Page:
Want to get the most detailed brain images ever recorded? An MRI that has a 7-tesla magnet — versus the 0.5 T to 3 T magnets that are usually in MRI machines — might help. In addition, the images are of the brain of a 58-year-old woman, who died of viral pneumonia and whose brain could therefore be imaged for hours on end and could stay perfectly immobile. Top these qualities off with state-of-the-art software that can direct the machine to optimize a host of parameters, from a tiny bleed to swelling gray and white matter. Read more about the images — and see the MRIs in action — from STAT’s Sharon Begley here

Teens who use e-cigs are more likely to also smoke marijuana

An analysis of more than 20 studies finds that adolescents who use e-cigarettes are also more likely to smoke marijuana. Looking at data from nearly 130,000 teens, researchers found that those who reported e-cig use were about 3.5 times more likely to also smoke marijuana than those teens who didn’t use the devices. Those aged 12-17 who used e-cigs were more than four times as likely to smoke marijuana. In contrast, young adults aged 18-24 who used e-cigs were about twice as likely to smoke marijuana. The findings point to an association and not a cause, but the researchers write that there are public health implications. Because both nicotine — found in e-cigs — and marijuana can have a harmful effect on the brain and memory, curbing e-cig use could also be an effective way to reduce marijuana smoking among youth, the authors suggest.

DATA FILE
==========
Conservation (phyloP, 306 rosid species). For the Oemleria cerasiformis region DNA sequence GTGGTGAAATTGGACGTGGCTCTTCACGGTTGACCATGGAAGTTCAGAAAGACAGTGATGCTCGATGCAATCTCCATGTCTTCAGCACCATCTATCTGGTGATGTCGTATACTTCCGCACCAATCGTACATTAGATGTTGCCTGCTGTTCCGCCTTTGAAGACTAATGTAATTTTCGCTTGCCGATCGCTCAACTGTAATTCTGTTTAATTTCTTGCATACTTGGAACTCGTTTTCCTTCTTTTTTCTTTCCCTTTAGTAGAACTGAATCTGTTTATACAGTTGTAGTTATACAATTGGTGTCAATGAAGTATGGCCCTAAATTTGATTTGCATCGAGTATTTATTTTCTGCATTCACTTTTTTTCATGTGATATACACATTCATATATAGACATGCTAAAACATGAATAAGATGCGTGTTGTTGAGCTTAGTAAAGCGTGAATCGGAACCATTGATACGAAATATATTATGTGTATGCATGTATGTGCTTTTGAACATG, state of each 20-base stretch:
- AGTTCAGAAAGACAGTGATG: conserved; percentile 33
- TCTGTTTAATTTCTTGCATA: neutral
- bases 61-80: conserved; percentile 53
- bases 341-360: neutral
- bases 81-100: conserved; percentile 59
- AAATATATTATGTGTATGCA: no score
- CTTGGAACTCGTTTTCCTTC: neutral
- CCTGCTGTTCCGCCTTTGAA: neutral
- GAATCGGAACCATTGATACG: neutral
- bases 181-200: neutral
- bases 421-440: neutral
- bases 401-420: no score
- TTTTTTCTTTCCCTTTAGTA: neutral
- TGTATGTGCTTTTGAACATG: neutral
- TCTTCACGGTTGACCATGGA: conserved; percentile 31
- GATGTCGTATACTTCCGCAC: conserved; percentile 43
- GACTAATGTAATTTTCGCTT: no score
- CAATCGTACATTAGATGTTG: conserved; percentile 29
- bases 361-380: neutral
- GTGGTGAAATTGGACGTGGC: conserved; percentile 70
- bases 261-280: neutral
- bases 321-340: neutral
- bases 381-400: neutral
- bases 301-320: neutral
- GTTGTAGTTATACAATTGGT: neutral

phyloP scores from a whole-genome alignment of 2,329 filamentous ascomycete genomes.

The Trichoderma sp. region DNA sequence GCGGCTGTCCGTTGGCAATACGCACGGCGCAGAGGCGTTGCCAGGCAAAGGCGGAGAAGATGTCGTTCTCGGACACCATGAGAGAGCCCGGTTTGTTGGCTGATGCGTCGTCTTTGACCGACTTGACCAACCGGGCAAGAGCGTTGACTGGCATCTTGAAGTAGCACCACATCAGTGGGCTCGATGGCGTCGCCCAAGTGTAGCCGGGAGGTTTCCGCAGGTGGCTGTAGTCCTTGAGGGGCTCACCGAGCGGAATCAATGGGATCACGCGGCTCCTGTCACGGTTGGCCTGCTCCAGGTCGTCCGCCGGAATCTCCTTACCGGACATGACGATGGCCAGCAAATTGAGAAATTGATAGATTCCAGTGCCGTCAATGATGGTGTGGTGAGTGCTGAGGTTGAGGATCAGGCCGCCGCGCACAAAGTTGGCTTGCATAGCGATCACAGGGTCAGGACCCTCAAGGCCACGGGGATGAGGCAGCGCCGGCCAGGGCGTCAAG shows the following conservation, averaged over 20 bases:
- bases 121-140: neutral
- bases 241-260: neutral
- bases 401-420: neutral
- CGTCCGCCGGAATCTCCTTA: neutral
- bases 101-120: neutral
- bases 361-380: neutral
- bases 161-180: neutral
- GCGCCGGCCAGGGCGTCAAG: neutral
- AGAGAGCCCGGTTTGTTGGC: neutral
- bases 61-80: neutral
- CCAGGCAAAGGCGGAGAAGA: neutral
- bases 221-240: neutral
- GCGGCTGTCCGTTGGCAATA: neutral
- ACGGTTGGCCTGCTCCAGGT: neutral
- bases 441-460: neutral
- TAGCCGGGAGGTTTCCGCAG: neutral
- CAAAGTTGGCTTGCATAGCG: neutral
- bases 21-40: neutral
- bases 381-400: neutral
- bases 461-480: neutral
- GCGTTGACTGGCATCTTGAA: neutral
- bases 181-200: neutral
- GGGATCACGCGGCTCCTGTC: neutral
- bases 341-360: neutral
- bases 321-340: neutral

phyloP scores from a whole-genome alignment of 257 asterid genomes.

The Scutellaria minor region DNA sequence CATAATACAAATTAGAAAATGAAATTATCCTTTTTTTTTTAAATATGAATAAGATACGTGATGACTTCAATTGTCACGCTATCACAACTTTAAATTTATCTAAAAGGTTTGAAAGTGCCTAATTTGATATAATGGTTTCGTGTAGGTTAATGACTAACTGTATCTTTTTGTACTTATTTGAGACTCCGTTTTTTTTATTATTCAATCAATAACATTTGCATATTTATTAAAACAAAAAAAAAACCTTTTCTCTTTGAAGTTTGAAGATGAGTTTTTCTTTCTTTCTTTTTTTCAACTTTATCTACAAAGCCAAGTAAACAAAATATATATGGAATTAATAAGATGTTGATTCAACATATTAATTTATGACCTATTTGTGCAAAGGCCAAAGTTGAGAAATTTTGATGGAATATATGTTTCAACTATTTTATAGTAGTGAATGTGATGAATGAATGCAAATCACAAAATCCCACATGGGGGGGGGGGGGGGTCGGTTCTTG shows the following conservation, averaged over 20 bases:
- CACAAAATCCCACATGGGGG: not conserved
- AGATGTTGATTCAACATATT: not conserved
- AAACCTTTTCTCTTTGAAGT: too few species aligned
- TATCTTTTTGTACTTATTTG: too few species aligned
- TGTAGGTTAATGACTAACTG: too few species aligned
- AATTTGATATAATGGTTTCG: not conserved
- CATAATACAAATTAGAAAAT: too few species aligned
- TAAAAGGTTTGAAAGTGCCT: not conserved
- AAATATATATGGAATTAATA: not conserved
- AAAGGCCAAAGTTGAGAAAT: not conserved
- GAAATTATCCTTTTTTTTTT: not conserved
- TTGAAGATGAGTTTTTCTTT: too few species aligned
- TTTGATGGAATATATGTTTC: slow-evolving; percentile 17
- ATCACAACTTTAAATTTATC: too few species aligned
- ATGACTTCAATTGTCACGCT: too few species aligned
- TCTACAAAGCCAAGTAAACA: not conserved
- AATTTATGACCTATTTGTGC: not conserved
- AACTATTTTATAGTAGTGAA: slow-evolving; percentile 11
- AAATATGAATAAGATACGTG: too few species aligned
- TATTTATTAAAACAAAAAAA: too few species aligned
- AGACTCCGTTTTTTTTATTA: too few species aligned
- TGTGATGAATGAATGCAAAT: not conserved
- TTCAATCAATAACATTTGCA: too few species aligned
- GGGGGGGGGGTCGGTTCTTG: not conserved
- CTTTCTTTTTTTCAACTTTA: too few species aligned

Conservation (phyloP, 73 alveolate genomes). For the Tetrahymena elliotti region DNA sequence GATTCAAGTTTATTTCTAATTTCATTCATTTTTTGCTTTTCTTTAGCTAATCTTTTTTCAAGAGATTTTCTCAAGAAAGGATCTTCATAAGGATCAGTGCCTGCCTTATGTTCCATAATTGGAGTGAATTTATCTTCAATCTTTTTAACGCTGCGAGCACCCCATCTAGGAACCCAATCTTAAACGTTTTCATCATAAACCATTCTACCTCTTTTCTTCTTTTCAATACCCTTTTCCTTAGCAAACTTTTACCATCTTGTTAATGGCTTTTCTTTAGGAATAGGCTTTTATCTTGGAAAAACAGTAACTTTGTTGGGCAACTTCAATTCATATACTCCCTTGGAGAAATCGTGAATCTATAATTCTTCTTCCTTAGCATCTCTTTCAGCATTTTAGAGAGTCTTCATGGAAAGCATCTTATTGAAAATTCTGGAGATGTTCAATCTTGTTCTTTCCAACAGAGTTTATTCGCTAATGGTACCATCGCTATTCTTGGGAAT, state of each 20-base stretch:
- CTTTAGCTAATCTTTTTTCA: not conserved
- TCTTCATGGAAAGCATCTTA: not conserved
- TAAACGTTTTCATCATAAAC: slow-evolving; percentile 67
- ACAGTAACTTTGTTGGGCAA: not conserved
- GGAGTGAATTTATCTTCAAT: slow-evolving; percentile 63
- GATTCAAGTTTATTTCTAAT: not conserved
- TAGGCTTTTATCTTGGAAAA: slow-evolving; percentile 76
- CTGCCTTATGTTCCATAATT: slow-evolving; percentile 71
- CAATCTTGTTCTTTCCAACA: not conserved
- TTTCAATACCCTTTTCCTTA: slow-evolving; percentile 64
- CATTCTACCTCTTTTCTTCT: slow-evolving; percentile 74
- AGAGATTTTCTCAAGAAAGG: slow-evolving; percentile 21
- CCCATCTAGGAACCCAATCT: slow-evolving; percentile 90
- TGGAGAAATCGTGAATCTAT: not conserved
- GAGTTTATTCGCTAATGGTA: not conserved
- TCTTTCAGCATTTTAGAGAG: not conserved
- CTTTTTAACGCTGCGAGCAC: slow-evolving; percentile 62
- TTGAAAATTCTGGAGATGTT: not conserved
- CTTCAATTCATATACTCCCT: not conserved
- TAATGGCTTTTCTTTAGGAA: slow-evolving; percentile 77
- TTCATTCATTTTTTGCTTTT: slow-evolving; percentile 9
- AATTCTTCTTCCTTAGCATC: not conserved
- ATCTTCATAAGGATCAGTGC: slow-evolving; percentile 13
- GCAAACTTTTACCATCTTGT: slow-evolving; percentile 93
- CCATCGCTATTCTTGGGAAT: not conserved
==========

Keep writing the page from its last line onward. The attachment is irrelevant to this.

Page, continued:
California sees an uptick in sex misconduct claims against physicians 

There has been a 62% jump in the number of sexual misconduct complaints against California physicians since the fall of 2017, according to a new Los Angeles Times analysis. The jump coincides with the beginning of the #MeToo movement, the report says. California’s medical board received more than 11,400 complaints against physicians and surgeons as of the end of June, the most number of complaints the board has ever received in a single fiscal year. The investigation also found that there were 280 complaints in the fiscal year 2017-2018, compared to about 173 the previous year. But disciplinary action is taken in only about 4% of such cases, a number that has dropped recently, according to the LA Times. For instance, 21 physicians were disciplined in the 2016-2018 fiscal years, while 13 physicians were disciplined in 2018-2019 for sexual misconduct.

Correction: Yesterday's item on physician-assisted deaths had a typo that incorrectly suggested how people died. More than three-quarters of people who ingested lethal medication had cancer. 

What to read around the web today

  • For the first time, clinical trial data show Ebola drugs improve survival rates. STAT
  • Parents block California's effort to investigate 'fake' vaccine exemptions. San Francisco Chronicle
  • As elephants and whales disappear, they take valuable cancer clues with them. Undark
  • The heart-stopping reality of cardiac arrest. Mosaic
  • Kenya hopes its first human milk bank will save infants’ lives. Quartz

Thanks for reading! More tomorrow,


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Tuesday, August 13, 2019